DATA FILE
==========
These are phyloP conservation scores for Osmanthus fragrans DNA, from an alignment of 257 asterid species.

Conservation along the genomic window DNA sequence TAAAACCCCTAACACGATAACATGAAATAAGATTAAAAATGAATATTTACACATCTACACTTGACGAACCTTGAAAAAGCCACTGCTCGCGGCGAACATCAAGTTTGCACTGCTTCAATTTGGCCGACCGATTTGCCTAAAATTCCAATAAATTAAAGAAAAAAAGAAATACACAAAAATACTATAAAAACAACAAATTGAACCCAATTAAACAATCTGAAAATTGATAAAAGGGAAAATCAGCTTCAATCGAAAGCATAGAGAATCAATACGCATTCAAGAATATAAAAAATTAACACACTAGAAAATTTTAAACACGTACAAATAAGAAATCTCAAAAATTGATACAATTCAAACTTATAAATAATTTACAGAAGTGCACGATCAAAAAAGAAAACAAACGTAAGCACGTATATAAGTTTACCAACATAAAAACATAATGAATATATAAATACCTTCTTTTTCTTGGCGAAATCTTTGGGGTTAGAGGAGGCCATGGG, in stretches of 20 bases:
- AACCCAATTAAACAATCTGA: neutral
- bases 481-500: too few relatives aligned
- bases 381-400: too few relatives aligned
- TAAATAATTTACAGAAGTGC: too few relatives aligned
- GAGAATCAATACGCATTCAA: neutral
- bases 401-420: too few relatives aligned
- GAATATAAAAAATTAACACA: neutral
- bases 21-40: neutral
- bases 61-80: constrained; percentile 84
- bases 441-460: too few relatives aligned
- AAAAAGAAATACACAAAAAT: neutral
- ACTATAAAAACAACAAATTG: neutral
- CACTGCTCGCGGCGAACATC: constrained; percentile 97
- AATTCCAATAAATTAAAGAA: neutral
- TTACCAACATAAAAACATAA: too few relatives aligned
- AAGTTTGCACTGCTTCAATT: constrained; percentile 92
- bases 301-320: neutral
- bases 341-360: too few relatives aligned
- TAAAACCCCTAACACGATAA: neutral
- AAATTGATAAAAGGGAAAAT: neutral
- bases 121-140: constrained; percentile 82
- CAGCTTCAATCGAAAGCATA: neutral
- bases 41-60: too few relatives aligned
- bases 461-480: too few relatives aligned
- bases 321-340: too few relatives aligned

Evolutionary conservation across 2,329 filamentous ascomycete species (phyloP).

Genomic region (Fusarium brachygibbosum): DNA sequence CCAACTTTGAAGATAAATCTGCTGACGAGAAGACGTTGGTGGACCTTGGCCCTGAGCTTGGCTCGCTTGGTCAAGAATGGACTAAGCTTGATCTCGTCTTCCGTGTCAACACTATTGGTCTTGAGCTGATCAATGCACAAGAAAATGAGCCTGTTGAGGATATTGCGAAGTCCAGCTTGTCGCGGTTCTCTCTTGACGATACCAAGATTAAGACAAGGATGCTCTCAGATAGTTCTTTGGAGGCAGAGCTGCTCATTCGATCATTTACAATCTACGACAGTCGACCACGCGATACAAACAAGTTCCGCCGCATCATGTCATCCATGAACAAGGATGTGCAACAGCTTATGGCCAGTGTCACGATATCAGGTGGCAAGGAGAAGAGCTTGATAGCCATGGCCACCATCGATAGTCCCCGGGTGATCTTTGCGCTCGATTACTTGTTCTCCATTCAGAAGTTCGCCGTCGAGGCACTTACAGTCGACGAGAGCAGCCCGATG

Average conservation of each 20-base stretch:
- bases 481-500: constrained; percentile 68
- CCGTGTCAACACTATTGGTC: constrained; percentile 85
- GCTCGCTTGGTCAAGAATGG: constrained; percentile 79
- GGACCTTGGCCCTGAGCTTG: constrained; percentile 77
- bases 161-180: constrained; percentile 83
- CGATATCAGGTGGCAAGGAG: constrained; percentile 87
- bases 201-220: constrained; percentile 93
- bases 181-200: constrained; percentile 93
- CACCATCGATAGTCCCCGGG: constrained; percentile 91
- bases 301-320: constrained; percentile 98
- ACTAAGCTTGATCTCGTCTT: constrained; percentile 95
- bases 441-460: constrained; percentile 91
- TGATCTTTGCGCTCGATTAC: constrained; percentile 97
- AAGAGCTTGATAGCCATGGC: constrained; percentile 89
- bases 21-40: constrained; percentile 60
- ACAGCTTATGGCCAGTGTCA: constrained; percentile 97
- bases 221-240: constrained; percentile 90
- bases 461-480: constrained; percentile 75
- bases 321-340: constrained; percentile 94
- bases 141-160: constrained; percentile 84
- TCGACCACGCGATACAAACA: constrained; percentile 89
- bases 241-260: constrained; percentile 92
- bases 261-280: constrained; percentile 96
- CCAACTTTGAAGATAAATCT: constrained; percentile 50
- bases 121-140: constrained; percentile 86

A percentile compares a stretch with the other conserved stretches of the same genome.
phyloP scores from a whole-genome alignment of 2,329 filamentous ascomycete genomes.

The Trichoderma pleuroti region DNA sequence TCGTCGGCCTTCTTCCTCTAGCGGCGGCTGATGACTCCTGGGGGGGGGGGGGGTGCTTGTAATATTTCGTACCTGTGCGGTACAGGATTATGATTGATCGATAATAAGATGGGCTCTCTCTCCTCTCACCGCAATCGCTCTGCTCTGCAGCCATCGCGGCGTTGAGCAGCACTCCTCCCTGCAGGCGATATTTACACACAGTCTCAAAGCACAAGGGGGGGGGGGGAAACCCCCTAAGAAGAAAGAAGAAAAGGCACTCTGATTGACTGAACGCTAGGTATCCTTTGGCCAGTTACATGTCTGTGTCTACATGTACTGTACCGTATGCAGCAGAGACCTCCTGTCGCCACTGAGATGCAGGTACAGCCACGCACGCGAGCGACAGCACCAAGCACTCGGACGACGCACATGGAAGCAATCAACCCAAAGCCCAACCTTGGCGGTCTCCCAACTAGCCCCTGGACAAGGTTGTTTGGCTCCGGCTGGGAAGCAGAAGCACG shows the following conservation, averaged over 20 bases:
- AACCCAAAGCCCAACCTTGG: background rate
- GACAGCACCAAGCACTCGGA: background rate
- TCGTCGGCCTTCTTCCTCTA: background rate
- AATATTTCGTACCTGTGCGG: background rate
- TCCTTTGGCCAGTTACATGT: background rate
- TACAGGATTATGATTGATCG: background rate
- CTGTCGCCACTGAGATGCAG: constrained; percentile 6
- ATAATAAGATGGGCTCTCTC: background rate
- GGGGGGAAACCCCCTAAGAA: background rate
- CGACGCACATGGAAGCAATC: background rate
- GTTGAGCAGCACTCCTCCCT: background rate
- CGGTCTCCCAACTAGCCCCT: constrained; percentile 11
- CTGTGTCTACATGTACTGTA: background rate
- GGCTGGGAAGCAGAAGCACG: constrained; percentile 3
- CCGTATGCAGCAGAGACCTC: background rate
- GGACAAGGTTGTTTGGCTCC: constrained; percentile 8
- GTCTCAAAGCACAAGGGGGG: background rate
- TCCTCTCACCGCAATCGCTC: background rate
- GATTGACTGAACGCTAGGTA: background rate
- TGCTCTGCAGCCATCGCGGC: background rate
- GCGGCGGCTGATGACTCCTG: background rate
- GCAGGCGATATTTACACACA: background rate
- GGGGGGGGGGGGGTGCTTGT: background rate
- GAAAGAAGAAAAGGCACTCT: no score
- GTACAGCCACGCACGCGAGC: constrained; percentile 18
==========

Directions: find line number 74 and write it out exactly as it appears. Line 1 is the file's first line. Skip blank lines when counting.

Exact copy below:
- GGACAAGGTTGTTTGGCTCC: constrained; percentile 8